• The antagonist of "It's a Jungle Out There" was an animal demon named Rall, who was imprisoned in a statue of himself.
    • In "The Joke's On Ray", Ray Stantz inherits a joke shop from his uncle Gaylord, which had a trunk containing a pair of mischievous imps among its inventory.
    • "If I Were a Witch Man" had the Ghostbusters summoned by a town called Lewiston to defeat Kestrel, a ghostly witch who was imprisoned in a crystal ball three centuries ago by an ancestor of Egon.
    • "Busters in Toyland" had a greedy demon named Lothgar, who was imprisoned in an enchanted clock and attempted to trick Louis Tully's nephew Lawrence into taking his place.
    • The Containment Unit Mk2 itself qualifies as an example. Over the course of the series its storing away millions of angry ghosts and demons. If it explodes and they escape, the end result won't be pretty. To its credit, it's a significant improvement over the original Mk1, in that it cannot get overcrowded and overflow, but it is still a machine that requires constant repair and maintenance.
  • Sequel Episode: The show would occasionally follow up episodes.
    • "The Boogieman Cometh" was followed by "The Boogieman is Back".
    • "When Halloween Was Forever" was followed by "Halloween II 1/2" and "The Halloween Door".
  • Series Continuity Error:
    • In "Ain't NASA-Sarily So", the Ghostbusters traveled to a space station to deal with a ghost. However, in "Spacebusters" (which came a few seasons later), Winston mentions that he's always wanted to go into space.
  • Set Right What Once Went Wrong: In "It's About Time" the Ghostbusters thwart a Ghost Invasion in 1959 and return to find that their firehouse, once slated for demolition to make way for a new expressway, has been declared a national monument to the firefighters that repelled the invasion and can't be touched.
  • The Shadow Knows: In the episode "Mrs. Rogers' Neighborhood", Peter gets possessed by a ghost/demon. His shadow when under its effect resembles the creature's shape (which by the way looked like a cross of a T. rex and a mole rat).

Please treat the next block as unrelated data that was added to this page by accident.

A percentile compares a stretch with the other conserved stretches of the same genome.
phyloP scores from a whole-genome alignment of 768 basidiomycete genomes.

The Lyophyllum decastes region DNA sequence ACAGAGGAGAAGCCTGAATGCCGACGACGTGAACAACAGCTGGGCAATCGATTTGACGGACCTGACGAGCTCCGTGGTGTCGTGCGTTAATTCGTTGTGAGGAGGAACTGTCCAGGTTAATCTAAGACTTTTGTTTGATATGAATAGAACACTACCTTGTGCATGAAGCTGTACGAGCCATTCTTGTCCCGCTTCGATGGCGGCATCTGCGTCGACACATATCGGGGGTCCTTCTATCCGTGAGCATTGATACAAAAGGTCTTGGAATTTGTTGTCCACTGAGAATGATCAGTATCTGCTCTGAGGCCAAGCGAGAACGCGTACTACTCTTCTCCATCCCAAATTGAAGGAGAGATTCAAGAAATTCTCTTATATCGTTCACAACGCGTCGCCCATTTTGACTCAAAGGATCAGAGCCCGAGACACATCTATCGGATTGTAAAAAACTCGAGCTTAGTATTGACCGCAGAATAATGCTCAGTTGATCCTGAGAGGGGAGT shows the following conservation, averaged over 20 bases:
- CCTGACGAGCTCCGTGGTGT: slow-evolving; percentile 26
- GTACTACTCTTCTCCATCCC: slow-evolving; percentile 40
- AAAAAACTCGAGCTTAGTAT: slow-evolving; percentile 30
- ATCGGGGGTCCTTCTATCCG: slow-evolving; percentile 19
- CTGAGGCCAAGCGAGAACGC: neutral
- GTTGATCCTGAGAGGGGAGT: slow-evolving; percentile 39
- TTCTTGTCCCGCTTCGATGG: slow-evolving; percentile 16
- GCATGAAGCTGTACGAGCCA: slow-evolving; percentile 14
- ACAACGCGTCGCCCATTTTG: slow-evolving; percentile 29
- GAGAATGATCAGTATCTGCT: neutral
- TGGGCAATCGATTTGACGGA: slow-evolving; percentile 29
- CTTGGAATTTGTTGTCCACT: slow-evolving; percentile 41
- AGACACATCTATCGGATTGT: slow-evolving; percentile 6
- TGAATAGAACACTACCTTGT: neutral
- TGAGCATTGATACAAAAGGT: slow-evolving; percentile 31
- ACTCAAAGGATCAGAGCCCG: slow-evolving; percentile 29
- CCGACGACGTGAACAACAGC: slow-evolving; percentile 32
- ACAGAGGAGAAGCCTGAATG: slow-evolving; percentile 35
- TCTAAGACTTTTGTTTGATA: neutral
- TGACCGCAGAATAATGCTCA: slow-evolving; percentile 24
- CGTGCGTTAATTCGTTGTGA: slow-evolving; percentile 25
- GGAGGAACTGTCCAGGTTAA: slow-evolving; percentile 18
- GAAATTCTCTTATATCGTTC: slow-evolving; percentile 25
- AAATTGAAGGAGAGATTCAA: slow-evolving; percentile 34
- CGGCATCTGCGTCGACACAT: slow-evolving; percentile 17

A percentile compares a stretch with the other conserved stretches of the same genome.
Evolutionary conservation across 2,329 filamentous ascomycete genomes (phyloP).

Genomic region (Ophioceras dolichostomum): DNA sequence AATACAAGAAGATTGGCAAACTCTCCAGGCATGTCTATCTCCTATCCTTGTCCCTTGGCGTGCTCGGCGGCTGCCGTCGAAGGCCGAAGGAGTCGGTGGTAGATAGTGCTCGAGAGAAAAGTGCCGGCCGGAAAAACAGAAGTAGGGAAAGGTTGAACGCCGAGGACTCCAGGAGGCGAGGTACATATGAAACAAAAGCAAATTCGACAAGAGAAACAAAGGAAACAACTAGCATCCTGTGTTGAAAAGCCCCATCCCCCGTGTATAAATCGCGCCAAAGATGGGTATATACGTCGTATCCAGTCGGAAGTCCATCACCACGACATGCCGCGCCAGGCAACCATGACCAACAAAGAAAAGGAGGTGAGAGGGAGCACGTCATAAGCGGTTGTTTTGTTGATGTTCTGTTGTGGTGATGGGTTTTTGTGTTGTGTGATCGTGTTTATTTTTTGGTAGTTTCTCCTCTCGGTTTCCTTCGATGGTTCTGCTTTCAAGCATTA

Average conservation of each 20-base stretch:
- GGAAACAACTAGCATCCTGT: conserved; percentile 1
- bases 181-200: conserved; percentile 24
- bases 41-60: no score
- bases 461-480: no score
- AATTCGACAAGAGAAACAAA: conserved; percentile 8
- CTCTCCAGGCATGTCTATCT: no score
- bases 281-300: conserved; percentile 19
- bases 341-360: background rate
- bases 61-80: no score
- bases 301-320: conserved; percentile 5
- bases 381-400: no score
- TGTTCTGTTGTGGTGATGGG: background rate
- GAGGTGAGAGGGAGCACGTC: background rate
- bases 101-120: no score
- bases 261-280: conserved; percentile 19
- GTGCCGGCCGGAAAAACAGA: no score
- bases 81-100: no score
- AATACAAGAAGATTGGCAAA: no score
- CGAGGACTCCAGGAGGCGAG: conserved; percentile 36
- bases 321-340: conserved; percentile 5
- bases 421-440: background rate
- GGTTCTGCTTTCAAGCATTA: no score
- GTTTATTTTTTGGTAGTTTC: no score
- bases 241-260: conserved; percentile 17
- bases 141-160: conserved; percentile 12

• Shared Family Quirks:
    • Peter's father is a Con Man, and while Peter himself isn't usually a con man, he has scammed people in the past.
    • Egon's uncle Cyrus is a scientist like him, and apparently there have been other scientists in the family tree. Egon also has an ancestor named Zedekiah who had experience with the supernatural (accidentally creating a dragon) while Egon himself is a ghost hunter.)
  • She Is Not My Girlfriend: Janine takes Egon to meet her parents, and later, on a tour of her old neighborhood, but when Venkman teases him about his "da-ate", he insists it wasn't a date. Despite letting Janine cling to his arm both times...
  • Sherlock Can Read: A very literal example in "Elementary, My Dear Winston", when Sherlock's spirit starts referring to the team by name without being introduced... because their names are printed on their jumpsuits.
  • Ship Tease:
    • "Janine, You've Changed" is packed with it for Egon and Janine. This crops up a little earlier as well (carrying forward what was in the original movie) but that episode stops just short of making them an Official Couple. It was even the last episode JMS wrote for the show, and you have to wonder if he was trying to give longtime fans some payoff...
    • The tease even went on to Extreme Ghostbusters as Egon and Janine (as well as Slimer) are the only original members of the group remaining to help with the new blood. Extreme Ghostbusters had several moments that blatantly imply and Egon and Janine are in a relationship, but are remaining private about it.
  • Shout-Out: One of the outros features the Ghostbusters dancing in a similar way as the 1984 Ray Parker Jr. music video.
    • On the other hand Ray Parker Jr. played a major role in the music for the first two seasons of the cartoon show. He wrote the songs that played in the chase scenes (the duo Tahiti performed then). He did the whining guitar solos for the background music. He even sung and reorchestrated the theme song for the intro and outro, playing the guitar along with the band.
    • In the episode "Ragnarok and Roll", there's a scene where the villain of the episode says 'magic words' to gain power. These words are "Ash nazg durbatuluk, ash nazg gimbatul, ash nazg thrakatuluk agh burzum-ishi krimpatul. Khazad-dûm!" The first sentence contains the words inscribed on the One Ring as read in the tongue of Mordor from The Lord of the Rings. "Khazad-dûm" is the Dwarven name for the Mines of Moria.
    • One throwaway line mentions a guy named Samsa who's been possessed by a cockroach.
    • In "The Grundel," the Ghostbusters whistle the Inspector Gadget theme.
    • As noted in Too Dumb to Live below, the Doomsday Door in "Knock, Knock" warns the city workers "Do not open until doomsday!", a probable reference to the Outer Limits episode "Don't Open Till Doomsday".
    • The episode "Dairy Farm" has the boys and Ray's cousin Samantha barricading themselves in a farmhouse to escape a horde of zombies. The episodes original title was "Dairy Farm of the Living Dead".
    • The Bogeyman looks a LOT like The Joker if he were a mutated monster.
    • One of the show's funniest shout outs is in the second episode dealing with the Old Ones. Some cultists are trying to summon up one of the Old Ones with a special chant. What's the chant?